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What Makes a Coach a “Players'” Coach?

Football coach talking to his players in a huddle.

All through my career I have met, and worked with different coaches. Some coaches are new school, some are old school, and some are from a school I have never been a part of. No matter what school you are from, or what school you represent, I have always heard the term “players’ coach.”

What is a Players’ Coach?

I was never really able to grasp the term “players’ coach” because I did not understand what it meant. I have spoken to coaches all over the world and some of them hate titles, and completely despise the term “players’ coach.” That is fine, some coaches will never change, won’t change, or could care less about categorizing themselves. I am not one of those coaches. I truly believe in the term “players’ coach” and consider myself 100% authentic when it comes to the term, and I will utilize the term for the rest of my life.

In order to be a players’ coach you have to meet a few stipulations. First, if you have never played the game of football, unfortunately, you cannot be a “players’ coach.” I mean no disrespect to any coaches who have learned the game without ever playing, my hat goes off to you, but you can never be a players’ coach.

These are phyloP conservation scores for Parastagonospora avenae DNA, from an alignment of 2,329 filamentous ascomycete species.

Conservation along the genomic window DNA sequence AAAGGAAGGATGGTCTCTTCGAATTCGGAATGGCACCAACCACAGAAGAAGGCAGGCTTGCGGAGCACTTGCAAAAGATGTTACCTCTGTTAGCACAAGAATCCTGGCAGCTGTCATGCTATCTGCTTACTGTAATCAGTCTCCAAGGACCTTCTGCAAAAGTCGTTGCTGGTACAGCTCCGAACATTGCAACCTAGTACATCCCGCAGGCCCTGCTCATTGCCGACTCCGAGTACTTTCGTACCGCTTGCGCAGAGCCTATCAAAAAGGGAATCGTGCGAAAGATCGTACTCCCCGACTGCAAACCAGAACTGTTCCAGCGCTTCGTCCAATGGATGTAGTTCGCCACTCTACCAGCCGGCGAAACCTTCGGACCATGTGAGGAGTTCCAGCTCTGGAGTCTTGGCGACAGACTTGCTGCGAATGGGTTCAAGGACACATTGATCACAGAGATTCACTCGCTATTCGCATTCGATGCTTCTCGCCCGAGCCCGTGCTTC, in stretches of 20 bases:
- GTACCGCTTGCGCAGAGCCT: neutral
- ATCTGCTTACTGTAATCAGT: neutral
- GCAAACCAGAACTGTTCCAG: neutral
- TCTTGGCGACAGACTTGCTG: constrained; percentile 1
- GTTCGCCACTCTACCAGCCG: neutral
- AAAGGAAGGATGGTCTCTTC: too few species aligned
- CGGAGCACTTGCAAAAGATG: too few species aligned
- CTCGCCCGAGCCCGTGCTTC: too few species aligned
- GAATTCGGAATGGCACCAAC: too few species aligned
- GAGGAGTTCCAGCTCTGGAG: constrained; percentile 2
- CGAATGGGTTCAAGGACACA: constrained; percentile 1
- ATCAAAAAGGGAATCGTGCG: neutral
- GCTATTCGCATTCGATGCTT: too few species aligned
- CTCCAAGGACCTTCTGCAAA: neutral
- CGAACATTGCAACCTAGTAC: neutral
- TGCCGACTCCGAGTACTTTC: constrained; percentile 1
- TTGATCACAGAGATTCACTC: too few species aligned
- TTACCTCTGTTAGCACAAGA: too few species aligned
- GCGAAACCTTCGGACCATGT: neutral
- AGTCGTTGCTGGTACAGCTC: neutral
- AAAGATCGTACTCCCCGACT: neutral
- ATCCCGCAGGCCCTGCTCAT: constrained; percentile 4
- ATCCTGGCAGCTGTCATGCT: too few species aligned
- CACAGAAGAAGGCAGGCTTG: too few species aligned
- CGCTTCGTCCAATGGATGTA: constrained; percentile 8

An authentic “players’ coach,” has been on the field and can diagnose situations from what he sees on the field, and can incorporate it with his experience. For example, if you have never been the crack in a crack back block, or have been “ear holed” on Special Teams by gazing at the punt floating in the air, you will never really know what it feels like. I compare it to, very politely and with all due respect, to a woman giving birth….of course she can describe it to you, but you will never understand the complexity of emotions that occurs, and how to control them. You know exactly what I mean if you have ever heard someone tell their wife “I completely understand how it feels to have a child!” Wow…you better scurry away quick because any woman in the room will address your statement with deadly precision.

With that being said, understanding what a player goes through, and how his body changes…or recuperates from injuries, is different, but the same, for all players. Have you ever broken your ribs and had to tape them up to finish the game? Have you ever had the wind knocked out of you so bad that you believed the world was coming to an end? Or snapped your ankle in 9 different places but finished the game because your coach’s medical advice (with no Medical degree) was that it was just a “bad sprain!?” Some coaches are able to relate but do not know what it feels like…and can not even imagine the mental state their player can be in.